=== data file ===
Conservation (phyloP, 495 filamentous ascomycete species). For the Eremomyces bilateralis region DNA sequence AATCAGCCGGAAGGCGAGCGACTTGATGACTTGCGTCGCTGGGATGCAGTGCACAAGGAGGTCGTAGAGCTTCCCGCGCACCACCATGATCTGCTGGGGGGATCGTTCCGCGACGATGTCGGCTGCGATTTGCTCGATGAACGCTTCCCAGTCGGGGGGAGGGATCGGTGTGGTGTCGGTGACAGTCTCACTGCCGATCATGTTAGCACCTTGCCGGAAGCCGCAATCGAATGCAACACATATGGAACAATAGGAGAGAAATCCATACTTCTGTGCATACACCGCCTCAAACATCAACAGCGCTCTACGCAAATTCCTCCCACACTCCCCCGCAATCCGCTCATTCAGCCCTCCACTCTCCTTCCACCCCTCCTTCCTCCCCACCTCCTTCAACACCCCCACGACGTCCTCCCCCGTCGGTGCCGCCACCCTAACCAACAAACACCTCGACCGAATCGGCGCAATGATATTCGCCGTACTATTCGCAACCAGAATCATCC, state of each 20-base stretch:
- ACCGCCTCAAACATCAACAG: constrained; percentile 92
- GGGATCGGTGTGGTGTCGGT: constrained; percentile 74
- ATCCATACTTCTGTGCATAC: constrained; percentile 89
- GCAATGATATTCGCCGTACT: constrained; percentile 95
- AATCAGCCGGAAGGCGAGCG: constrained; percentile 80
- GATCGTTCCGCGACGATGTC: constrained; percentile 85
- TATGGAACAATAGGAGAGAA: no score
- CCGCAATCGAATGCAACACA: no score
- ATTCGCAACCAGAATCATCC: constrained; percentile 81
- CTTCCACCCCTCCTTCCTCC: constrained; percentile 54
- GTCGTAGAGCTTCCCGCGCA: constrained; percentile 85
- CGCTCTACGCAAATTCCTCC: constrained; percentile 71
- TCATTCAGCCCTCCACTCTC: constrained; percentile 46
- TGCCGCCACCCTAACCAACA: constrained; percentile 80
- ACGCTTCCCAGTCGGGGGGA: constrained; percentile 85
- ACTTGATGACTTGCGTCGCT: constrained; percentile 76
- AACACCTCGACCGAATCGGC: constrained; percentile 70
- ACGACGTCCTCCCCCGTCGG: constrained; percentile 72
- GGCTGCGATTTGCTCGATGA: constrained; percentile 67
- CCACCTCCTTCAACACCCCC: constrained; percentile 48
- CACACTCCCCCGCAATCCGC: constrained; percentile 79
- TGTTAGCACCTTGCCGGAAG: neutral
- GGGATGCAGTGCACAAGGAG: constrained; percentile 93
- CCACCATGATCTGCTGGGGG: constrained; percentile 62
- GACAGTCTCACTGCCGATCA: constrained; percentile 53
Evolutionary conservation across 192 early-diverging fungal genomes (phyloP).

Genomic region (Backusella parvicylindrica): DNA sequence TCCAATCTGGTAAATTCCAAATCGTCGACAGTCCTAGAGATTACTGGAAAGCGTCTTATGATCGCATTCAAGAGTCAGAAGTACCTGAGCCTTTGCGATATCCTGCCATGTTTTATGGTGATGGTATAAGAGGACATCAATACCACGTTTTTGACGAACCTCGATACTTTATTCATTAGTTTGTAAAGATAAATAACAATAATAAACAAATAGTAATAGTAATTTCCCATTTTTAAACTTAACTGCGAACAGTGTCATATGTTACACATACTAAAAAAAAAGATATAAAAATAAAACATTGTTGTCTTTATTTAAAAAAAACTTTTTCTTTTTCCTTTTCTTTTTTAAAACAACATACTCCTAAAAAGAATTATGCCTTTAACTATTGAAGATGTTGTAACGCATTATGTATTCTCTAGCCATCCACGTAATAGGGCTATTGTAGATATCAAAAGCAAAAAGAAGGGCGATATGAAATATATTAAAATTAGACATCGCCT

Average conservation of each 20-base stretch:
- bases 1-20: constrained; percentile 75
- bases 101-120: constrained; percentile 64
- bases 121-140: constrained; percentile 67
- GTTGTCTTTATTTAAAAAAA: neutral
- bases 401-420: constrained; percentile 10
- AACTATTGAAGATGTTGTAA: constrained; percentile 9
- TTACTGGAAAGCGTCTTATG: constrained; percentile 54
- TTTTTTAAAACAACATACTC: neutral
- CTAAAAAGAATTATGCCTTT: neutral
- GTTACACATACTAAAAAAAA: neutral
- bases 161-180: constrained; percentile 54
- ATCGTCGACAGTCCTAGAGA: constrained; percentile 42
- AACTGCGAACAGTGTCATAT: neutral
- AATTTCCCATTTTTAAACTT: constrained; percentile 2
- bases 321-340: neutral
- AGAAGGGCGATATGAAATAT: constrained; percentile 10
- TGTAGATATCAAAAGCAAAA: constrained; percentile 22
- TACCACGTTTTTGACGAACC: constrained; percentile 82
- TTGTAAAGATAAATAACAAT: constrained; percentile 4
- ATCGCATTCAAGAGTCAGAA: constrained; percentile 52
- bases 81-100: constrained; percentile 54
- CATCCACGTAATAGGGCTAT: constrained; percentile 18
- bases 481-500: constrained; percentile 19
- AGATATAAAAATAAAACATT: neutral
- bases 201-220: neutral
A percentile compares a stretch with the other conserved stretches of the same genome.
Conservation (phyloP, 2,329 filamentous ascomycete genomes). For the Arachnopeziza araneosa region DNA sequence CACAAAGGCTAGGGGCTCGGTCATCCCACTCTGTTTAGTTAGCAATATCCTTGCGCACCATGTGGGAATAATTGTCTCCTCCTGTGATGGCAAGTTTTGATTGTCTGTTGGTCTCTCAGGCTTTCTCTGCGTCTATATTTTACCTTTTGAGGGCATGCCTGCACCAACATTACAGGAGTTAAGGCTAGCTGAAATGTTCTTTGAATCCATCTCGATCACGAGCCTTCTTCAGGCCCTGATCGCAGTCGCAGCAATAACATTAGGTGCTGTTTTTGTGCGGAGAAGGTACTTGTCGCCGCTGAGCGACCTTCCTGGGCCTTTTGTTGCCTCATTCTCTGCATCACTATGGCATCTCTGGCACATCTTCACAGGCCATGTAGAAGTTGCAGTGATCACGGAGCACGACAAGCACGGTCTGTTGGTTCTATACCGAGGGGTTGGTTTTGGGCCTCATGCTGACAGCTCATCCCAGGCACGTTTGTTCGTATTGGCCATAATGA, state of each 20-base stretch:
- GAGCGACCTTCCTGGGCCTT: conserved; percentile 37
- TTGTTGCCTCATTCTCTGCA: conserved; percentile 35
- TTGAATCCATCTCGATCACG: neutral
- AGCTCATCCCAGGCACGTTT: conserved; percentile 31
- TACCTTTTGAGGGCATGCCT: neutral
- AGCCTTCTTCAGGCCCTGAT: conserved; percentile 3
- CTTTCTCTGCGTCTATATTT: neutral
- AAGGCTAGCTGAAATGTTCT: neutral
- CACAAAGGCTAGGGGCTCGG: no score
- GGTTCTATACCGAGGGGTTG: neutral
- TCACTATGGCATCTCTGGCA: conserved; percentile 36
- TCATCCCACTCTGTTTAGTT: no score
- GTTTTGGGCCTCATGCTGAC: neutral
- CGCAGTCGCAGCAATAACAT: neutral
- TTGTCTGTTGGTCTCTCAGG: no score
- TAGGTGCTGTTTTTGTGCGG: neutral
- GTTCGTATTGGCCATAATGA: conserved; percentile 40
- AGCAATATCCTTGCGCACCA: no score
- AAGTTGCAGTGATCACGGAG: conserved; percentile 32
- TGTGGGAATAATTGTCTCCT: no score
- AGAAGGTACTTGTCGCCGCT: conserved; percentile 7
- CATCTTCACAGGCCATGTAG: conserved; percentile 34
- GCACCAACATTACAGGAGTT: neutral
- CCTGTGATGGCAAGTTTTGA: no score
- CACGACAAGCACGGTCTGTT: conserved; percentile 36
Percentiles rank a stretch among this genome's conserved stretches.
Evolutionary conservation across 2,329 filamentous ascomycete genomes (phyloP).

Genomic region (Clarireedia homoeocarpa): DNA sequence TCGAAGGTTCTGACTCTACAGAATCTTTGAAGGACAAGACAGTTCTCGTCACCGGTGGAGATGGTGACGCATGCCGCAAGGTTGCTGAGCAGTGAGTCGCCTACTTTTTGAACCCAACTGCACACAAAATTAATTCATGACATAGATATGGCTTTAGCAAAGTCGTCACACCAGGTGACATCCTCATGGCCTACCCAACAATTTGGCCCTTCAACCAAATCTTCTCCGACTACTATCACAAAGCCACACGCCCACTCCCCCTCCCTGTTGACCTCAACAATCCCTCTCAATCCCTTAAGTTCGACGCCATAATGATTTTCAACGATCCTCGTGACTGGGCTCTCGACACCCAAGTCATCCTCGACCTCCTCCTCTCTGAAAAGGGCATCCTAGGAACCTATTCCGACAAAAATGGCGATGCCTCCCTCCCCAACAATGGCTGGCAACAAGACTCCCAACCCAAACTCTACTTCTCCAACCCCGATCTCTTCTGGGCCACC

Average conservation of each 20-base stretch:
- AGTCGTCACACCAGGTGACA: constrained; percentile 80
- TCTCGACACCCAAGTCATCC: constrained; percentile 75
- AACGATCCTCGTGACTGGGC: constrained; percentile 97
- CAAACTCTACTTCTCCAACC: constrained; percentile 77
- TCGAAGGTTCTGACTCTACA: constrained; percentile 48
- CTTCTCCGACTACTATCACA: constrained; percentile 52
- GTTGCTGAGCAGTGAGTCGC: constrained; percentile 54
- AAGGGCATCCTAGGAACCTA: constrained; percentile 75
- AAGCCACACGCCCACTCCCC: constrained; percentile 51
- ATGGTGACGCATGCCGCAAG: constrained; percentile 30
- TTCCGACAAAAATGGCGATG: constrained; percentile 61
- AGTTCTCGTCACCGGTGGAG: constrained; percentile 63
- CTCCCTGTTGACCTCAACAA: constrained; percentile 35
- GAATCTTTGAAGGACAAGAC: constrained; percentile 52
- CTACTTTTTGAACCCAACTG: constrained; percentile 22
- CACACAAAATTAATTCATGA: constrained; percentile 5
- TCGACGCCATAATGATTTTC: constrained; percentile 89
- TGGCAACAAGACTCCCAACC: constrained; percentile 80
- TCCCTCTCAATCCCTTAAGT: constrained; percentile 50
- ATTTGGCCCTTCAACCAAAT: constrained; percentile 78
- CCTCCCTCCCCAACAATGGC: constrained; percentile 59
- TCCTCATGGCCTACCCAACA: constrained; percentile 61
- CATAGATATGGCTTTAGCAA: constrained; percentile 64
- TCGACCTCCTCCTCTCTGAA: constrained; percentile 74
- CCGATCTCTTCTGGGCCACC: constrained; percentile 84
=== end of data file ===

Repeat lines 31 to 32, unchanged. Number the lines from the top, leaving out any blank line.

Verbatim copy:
- bases 101-120: constrained; percentile 64
- bases 121-140: constrained; percentile 67